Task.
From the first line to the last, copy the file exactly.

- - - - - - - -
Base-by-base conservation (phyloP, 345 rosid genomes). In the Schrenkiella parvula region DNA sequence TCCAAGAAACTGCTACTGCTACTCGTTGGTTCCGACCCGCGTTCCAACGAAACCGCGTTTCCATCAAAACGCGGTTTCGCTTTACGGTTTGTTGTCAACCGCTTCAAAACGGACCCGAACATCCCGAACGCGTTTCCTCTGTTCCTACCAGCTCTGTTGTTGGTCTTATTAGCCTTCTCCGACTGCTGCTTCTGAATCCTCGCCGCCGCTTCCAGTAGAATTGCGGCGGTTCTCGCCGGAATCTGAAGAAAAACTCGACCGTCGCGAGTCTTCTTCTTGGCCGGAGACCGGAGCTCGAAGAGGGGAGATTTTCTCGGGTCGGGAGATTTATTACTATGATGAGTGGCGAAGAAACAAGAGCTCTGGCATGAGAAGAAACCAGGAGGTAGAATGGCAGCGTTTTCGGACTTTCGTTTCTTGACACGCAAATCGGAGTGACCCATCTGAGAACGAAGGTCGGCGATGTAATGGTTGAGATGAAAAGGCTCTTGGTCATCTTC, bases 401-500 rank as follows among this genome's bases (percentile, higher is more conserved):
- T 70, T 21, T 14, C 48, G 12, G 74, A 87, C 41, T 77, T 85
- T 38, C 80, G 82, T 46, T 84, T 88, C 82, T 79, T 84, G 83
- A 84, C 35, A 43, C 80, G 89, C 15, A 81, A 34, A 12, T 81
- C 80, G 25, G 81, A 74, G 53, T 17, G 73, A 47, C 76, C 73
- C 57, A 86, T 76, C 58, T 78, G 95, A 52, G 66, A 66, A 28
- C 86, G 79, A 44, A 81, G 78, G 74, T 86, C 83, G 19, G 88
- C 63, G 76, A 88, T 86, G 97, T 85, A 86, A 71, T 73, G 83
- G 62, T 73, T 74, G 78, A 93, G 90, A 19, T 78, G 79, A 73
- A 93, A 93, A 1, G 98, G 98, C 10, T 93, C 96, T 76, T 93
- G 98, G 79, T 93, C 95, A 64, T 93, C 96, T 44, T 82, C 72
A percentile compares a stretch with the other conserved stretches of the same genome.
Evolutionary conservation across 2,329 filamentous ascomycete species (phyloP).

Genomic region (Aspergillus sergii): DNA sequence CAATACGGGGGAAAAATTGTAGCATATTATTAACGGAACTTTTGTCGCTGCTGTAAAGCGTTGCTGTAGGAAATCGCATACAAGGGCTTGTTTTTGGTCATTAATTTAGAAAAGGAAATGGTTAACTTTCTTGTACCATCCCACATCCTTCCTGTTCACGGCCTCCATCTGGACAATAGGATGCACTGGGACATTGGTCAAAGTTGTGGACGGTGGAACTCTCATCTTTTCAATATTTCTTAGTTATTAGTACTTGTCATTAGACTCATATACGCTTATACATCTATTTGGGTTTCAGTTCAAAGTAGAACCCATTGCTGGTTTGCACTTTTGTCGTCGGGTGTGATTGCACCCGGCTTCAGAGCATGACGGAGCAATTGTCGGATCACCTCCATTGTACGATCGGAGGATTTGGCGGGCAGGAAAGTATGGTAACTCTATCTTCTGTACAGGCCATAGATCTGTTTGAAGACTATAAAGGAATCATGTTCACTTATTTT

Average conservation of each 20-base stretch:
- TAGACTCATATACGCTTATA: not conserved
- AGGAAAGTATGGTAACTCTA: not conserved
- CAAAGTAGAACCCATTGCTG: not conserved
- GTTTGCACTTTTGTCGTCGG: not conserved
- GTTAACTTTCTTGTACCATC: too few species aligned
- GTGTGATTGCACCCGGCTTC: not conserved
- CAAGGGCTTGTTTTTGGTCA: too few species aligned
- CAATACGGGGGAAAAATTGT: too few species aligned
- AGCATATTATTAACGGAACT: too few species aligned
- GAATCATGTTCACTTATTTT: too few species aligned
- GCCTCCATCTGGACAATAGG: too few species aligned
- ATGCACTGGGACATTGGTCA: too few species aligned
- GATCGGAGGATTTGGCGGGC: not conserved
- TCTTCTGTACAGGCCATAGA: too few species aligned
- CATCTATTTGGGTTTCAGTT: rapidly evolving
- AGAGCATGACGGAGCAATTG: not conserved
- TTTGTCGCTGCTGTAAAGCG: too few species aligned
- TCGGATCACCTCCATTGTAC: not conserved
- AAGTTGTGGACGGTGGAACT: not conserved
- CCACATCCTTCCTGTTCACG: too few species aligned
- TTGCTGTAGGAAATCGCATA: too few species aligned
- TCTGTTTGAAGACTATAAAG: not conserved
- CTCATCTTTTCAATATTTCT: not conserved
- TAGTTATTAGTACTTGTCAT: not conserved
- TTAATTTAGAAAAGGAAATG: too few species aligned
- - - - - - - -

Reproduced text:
Base-by-base conservation (phyloP, 345 rosid genomes). In the Schrenkiella parvula region DNA sequence TCCAAGAAACTGCTACTGCTACTCGTTGGTTCCGACCCGCGTTCCAACGAAACCGCGTTTCCATCAAAACGCGGTTTCGCTTTACGGTTTGTTGTCAACCGCTTCAAAACGGACCCGAACATCCCGAACGCGTTTCCTCTGTTCCTACCAGCTCTGTTGTTGGTCTTATTAGCCTTCTCCGACTGCTGCTTCTGAATCCTCGCCGCCGCTTCCAGTAGAATTGCGGCGGTTCTCGCCGGAATCTGAAGAAAAACTCGACCGTCGCGAGTCTTCTTCTTGGCCGGAGACCGGAGCTCGAAGAGGGGAGATTTTCTCGGGTCGGGAGATTTATTACTATGATGAGTGGCGAAGAAACAAGAGCTCTGGCATGAGAAGAAACCAGGAGGTAGAATGGCAGCGTTTTCGGACTTTCGTTTCTTGACACGCAAATCGGAGTGACCCATCTGAGAACGAAGGTCGGCGATGTAATGGTTGAGATGAAAAGGCTCTTGGTCATCTTC, bases 401-500 rank as follows among this genome's bases (percentile, higher is more conserved):
- T 70, T 21, T 14, C 48, G 12, G 74, A 87, C 41, T 77, T 85
- T 38, C 80, G 82, T 46, T 84, T 88, C 82, T 79, T 84, G 83
- A 84, C 35, A 43, C 80, G 89, C 15, A 81, A 34, A 12, T 81
- C 80, G 25, G 81, A 74, G 53, T 17, G 73, A 47, C 76, C 73
- C 57, A 86, T 76, C 58, T 78, G 95, A 52, G 66, A 66, A 28
- C 86, G 79, A 44, A 81, G 78, G 74, T 86, C 83, G 19, G 88
- C 63, G 76, A 88, T 86, G 97, T 85, A 86, A 71, T 73, G 83
- G 62, T 73, T 74, G 78, A 93, G 90, A 19, T 78, G 79, A 73
- A 93, A 93, A 1, G 98, G 98, C 10, T 93, C 96, T 76, T 93
- G 98, G 79, T 93, C 95, A 64, T 93, C 96, T 44, T 82, C 72
A percentile compares a stretch with the other conserved stretches of the same genome.
Evolutionary conservation across 2,329 filamentous ascomycete species (phyloP).

Genomic region (Aspergillus sergii): DNA sequence CAATACGGGGGAAAAATTGTAGCATATTATTAACGGAACTTTTGTCGCTGCTGTAAAGCGTTGCTGTAGGAAATCGCATACAAGGGCTTGTTTTTGGTCATTAATTTAGAAAAGGAAATGGTTAACTTTCTTGTACCATCCCACATCCTTCCTGTTCACGGCCTCCATCTGGACAATAGGATGCACTGGGACATTGGTCAAAGTTGTGGACGGTGGAACTCTCATCTTTTCAATATTTCTTAGTTATTAGTACTTGTCATTAGACTCATATACGCTTATACATCTATTTGGGTTTCAGTTCAAAGTAGAACCCATTGCTGGTTTGCACTTTTGTCGTCGGGTGTGATTGCACCCGGCTTCAGAGCATGACGGAGCAATTGTCGGATCACCTCCATTGTACGATCGGAGGATTTGGCGGGCAGGAAAGTATGGTAACTCTATCTTCTGTACAGGCCATAGATCTGTTTGAAGACTATAAAGGAATCATGTTCACTTATTTT

Average conservation of each 20-base stretch:
- TAGACTCATATACGCTTATA: not conserved
- AGGAAAGTATGGTAACTCTA: not conserved
- CAAAGTAGAACCCATTGCTG: not conserved
- GTTTGCACTTTTGTCGTCGG: not conserved
- GTTAACTTTCTTGTACCATC: too few species aligned
- GTGTGATTGCACCCGGCTTC: not conserved
- CAAGGGCTTGTTTTTGGTCA: too few species aligned
- CAATACGGGGGAAAAATTGT: too few species aligned
- AGCATATTATTAACGGAACT: too few species aligned
- GAATCATGTTCACTTATTTT: too few species aligned
- GCCTCCATCTGGACAATAGG: too few species aligned
- ATGCACTGGGACATTGGTCA: too few species aligned
- GATCGGAGGATTTGGCGGGC: not conserved
- TCTTCTGTACAGGCCATAGA: too few species aligned
- CATCTATTTGGGTTTCAGTT: rapidly evolving
- AGAGCATGACGGAGCAATTG: not conserved
- TTTGTCGCTGCTGTAAAGCG: too few species aligned
- TCGGATCACCTCCATTGTAC: not conserved
- AAGTTGTGGACGGTGGAACT: not conserved
- CCACATCCTTCCTGTTCACG: too few species aligned
- TTGCTGTAGGAAATCGCATA: too few species aligned
- TCTGTTTGAAGACTATAAAG: not conserved
- CTCATCTTTTCAATATTTCT: not conserved
- TAGTTATTAGTACTTGTCAT: not conserved
- TTAATTTAGAAAAGGAAATG: too few species aligned